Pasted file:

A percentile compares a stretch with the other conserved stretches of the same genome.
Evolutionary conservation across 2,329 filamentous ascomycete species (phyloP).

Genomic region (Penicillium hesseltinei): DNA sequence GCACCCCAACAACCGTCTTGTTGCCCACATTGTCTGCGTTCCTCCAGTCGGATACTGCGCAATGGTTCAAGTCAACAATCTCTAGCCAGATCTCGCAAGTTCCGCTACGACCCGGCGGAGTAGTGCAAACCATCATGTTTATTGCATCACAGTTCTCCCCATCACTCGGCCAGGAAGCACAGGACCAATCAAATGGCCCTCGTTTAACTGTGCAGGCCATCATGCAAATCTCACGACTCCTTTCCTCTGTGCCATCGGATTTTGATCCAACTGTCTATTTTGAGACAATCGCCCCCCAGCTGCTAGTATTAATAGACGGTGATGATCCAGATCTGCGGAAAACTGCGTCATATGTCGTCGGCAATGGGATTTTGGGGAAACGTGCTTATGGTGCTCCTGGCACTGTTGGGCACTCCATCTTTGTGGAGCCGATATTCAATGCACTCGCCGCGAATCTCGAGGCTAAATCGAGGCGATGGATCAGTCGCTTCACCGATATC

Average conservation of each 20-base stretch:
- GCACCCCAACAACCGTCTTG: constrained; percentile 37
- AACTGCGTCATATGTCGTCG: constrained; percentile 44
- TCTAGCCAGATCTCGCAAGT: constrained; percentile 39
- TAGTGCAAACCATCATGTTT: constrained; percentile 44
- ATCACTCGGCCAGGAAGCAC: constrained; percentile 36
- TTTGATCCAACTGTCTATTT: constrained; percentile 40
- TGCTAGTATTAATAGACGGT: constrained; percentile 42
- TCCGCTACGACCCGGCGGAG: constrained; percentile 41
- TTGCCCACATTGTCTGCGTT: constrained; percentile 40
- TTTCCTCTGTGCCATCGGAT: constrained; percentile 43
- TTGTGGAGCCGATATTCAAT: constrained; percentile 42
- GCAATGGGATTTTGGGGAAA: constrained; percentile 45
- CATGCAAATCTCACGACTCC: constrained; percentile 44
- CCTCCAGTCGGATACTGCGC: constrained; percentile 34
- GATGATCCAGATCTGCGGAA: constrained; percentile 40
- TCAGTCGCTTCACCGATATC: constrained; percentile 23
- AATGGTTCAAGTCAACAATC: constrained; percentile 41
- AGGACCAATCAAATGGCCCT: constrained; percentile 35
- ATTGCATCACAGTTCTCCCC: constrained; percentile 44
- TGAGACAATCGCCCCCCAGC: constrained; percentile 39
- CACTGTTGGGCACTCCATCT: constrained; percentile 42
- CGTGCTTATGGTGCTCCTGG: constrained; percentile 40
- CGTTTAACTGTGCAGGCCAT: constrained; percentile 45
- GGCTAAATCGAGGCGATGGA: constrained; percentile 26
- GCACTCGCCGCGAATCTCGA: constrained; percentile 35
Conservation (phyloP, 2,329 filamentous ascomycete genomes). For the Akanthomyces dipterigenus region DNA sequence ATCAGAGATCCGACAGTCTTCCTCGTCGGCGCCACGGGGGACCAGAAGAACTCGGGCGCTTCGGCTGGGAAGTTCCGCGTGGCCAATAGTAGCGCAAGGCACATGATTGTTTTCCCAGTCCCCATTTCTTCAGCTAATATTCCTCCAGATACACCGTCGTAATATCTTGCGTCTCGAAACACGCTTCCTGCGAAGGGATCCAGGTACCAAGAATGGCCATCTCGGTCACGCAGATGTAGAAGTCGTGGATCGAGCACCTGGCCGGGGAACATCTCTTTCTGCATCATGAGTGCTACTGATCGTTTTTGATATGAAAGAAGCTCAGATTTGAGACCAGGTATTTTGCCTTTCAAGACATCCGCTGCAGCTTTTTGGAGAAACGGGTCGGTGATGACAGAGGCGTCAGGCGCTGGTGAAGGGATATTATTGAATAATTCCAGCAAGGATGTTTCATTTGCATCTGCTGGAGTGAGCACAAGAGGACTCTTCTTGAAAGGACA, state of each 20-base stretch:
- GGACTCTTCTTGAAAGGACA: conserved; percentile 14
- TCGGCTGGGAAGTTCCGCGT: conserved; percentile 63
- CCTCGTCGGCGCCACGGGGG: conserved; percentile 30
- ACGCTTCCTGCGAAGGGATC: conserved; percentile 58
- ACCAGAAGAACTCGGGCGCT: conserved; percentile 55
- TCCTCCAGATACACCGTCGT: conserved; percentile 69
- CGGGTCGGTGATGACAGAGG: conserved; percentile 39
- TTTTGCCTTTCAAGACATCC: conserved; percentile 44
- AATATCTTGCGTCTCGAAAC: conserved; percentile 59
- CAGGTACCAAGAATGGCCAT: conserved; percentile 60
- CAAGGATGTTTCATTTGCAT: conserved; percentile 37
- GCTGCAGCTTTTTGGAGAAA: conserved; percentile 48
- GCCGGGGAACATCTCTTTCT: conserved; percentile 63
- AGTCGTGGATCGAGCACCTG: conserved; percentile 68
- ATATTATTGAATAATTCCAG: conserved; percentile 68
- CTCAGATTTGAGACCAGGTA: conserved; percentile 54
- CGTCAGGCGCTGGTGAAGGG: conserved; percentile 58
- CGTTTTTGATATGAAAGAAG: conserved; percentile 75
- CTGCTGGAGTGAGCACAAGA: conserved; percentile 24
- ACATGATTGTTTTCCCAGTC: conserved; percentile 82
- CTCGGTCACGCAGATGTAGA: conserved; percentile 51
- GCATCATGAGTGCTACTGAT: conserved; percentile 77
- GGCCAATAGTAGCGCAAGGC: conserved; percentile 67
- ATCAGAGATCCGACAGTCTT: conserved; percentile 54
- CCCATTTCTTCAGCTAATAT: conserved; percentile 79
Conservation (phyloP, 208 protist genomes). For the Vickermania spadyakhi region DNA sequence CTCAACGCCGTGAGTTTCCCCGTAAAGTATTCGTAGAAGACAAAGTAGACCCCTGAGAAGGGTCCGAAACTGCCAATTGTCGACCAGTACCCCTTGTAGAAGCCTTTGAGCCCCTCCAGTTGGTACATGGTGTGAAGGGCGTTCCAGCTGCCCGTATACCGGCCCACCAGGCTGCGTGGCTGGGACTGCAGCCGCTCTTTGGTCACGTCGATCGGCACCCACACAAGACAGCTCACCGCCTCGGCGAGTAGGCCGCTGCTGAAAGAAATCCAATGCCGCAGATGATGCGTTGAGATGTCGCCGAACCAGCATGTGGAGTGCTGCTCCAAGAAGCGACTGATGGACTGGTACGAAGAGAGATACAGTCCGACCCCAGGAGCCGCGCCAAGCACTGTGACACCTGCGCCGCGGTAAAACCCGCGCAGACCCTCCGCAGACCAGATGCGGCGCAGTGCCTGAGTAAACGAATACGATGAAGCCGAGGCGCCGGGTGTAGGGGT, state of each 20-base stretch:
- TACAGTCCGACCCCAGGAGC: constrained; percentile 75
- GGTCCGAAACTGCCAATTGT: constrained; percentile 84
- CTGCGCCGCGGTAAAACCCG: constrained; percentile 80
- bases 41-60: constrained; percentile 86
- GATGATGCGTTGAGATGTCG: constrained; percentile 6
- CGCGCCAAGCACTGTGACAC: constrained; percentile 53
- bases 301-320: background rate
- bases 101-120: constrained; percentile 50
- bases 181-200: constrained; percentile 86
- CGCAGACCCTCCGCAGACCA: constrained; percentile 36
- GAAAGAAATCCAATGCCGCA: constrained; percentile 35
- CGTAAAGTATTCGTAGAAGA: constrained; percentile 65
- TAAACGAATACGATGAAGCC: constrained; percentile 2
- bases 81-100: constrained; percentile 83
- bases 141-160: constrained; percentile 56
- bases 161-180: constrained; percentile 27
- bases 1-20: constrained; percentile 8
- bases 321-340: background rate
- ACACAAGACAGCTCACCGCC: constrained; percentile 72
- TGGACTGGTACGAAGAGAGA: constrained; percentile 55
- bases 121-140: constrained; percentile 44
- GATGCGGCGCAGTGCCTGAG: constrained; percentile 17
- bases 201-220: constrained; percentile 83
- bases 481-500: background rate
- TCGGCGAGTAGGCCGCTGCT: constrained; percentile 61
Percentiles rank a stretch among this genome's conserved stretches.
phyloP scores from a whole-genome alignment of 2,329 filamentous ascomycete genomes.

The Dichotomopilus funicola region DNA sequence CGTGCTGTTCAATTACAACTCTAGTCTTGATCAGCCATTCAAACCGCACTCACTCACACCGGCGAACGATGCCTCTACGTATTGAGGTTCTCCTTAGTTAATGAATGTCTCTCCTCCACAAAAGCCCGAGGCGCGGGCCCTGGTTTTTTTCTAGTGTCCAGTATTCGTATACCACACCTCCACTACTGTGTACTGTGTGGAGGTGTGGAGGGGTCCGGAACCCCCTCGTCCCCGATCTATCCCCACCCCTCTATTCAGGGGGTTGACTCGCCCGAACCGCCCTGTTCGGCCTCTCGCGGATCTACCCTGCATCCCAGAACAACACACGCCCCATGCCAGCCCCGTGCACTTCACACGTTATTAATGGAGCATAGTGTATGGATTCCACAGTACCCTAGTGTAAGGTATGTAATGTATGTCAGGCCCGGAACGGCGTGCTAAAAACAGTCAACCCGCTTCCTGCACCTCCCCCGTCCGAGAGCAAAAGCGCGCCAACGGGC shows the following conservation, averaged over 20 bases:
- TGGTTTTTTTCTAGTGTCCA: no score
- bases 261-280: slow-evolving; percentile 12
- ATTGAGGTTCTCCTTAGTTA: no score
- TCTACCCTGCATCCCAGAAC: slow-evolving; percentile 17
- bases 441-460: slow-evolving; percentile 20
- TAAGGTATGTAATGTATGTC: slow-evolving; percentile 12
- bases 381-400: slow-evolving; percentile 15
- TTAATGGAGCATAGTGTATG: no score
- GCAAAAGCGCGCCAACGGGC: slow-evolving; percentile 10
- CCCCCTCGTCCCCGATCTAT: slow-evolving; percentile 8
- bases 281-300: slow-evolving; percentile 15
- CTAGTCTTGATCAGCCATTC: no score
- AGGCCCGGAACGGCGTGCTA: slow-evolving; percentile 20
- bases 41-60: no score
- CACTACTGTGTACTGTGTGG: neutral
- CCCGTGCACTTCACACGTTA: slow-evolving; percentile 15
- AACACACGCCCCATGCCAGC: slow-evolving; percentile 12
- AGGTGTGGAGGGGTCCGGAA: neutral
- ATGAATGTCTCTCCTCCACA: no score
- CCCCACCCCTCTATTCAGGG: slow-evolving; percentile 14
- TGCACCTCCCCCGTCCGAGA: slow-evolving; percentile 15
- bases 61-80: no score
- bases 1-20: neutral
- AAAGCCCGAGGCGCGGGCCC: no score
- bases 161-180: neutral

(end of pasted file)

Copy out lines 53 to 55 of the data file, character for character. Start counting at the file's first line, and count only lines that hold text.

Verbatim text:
- GGCCAATAGTAGCGCAAGGC: conserved; percentile 67
- ATCAGAGATCCGACAGTCTT: conserved; percentile 54
- CCCATTTCTTCAGCTAATAT: conserved; percentile 79